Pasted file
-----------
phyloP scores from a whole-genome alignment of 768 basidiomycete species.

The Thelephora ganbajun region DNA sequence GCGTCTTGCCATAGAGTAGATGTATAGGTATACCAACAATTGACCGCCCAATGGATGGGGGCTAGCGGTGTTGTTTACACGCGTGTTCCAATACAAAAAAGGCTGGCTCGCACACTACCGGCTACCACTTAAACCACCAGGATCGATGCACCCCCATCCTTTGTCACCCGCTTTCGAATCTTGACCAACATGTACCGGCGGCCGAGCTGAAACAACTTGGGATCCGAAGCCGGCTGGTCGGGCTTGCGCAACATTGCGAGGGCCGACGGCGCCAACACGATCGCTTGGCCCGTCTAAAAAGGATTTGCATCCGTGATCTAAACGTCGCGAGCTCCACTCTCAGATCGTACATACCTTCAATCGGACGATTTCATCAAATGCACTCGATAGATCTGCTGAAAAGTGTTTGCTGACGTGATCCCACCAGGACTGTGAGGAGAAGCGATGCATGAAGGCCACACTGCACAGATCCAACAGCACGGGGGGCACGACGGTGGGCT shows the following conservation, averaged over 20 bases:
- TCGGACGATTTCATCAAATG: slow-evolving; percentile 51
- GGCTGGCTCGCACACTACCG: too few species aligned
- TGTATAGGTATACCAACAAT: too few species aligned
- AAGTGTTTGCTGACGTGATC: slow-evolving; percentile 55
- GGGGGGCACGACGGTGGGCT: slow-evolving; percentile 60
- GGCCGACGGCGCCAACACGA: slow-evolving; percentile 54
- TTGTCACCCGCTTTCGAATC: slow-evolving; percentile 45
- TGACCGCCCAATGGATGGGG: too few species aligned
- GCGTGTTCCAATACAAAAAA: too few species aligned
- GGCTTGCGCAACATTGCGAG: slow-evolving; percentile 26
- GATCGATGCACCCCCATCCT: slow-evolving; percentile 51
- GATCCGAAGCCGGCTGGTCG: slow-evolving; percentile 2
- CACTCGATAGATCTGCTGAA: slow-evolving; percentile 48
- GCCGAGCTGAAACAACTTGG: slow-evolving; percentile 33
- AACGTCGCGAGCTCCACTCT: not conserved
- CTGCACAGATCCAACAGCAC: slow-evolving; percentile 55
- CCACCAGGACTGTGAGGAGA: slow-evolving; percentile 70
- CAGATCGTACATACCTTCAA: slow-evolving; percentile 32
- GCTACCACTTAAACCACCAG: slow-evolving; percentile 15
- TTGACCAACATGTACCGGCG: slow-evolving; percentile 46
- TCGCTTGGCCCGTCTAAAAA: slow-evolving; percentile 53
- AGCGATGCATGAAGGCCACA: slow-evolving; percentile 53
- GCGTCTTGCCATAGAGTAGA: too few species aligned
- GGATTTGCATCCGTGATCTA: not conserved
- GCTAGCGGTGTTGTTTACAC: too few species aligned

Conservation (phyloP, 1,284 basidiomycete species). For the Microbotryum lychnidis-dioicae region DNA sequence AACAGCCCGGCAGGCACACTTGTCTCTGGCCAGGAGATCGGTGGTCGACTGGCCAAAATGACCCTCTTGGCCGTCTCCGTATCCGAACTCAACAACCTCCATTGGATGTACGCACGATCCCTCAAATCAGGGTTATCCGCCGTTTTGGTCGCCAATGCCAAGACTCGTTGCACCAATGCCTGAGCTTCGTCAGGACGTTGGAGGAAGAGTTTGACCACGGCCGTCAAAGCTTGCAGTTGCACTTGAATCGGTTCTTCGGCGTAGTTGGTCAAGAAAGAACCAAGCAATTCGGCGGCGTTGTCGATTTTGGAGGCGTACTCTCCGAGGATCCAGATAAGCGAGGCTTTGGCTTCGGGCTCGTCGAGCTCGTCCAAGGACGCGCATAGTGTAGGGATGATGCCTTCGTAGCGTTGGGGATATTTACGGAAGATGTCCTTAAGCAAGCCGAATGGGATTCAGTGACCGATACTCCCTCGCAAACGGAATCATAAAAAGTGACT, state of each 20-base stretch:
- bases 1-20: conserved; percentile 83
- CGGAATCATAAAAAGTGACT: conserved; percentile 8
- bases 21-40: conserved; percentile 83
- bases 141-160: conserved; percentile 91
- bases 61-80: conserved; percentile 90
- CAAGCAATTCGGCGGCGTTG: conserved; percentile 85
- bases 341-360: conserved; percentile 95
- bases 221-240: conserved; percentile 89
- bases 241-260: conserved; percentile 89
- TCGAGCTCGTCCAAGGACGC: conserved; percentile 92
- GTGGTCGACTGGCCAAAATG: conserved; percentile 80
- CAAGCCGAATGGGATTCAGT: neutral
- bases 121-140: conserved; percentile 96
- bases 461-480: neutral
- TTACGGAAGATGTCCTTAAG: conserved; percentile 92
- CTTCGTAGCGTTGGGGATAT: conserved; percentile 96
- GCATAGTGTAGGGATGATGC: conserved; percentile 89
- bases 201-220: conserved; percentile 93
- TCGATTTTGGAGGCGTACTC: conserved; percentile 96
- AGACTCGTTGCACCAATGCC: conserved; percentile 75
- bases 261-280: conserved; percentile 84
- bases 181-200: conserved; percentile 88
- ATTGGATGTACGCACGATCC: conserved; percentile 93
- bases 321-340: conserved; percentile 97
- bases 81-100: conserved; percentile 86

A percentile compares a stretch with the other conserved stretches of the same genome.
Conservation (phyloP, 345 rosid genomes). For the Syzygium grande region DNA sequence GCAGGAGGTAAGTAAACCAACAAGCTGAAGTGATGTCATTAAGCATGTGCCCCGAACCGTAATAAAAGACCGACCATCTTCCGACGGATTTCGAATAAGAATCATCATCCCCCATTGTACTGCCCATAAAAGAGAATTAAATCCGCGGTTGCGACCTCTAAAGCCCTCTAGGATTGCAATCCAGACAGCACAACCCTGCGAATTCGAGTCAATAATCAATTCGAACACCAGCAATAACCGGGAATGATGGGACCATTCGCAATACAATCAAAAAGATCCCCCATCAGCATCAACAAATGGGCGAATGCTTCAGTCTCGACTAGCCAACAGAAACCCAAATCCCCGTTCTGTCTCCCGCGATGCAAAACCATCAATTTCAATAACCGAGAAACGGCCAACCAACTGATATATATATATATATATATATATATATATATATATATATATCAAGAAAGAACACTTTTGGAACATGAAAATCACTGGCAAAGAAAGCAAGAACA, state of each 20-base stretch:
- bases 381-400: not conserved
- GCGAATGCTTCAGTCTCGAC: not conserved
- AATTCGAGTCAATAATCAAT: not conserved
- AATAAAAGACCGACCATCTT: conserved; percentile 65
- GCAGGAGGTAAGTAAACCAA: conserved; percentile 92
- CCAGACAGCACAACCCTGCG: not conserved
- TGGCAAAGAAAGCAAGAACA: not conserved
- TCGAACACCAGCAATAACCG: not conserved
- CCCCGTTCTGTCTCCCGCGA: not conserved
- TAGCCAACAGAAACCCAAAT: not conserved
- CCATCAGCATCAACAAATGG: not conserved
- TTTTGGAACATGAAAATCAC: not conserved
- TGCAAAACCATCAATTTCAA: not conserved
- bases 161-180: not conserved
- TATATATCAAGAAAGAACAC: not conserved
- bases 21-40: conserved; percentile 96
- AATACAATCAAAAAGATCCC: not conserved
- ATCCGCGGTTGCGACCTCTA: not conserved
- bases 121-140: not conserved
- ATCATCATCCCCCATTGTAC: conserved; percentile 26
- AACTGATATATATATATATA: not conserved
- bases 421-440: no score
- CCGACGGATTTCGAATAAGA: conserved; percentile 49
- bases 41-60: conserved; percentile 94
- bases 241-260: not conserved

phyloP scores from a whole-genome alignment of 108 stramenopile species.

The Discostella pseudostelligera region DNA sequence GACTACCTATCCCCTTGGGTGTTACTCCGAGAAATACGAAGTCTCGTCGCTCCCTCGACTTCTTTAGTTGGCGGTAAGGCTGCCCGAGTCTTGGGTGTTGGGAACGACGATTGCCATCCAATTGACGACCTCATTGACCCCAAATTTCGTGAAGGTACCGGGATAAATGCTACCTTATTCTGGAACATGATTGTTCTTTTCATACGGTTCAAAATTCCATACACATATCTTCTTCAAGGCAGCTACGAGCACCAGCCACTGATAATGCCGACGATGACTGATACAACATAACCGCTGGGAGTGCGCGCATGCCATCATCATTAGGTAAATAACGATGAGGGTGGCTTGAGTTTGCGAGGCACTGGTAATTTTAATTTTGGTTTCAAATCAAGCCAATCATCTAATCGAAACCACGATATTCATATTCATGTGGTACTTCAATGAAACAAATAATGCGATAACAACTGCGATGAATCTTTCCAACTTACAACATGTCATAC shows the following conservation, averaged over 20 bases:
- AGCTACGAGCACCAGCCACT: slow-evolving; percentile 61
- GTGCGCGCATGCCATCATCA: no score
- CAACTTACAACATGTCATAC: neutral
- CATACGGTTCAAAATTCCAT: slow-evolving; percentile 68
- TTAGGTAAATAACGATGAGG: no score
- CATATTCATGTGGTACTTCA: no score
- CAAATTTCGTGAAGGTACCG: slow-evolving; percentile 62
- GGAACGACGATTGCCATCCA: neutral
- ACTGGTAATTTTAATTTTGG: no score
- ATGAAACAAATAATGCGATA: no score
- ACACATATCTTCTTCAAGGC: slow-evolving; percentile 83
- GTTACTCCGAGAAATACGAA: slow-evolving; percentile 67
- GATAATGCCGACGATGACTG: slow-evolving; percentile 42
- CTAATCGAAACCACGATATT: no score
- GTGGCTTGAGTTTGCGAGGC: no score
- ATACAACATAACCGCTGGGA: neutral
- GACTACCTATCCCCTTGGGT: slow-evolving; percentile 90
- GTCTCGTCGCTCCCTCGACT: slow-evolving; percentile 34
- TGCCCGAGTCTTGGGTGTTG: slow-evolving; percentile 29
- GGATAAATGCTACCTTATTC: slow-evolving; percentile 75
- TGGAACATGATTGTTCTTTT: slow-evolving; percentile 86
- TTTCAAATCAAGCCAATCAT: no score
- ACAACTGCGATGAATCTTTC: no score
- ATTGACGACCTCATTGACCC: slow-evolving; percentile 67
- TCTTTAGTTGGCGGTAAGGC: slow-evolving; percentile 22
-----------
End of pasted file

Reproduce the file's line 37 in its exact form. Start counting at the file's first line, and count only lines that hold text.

- bases 241-260: conserved; percentile 89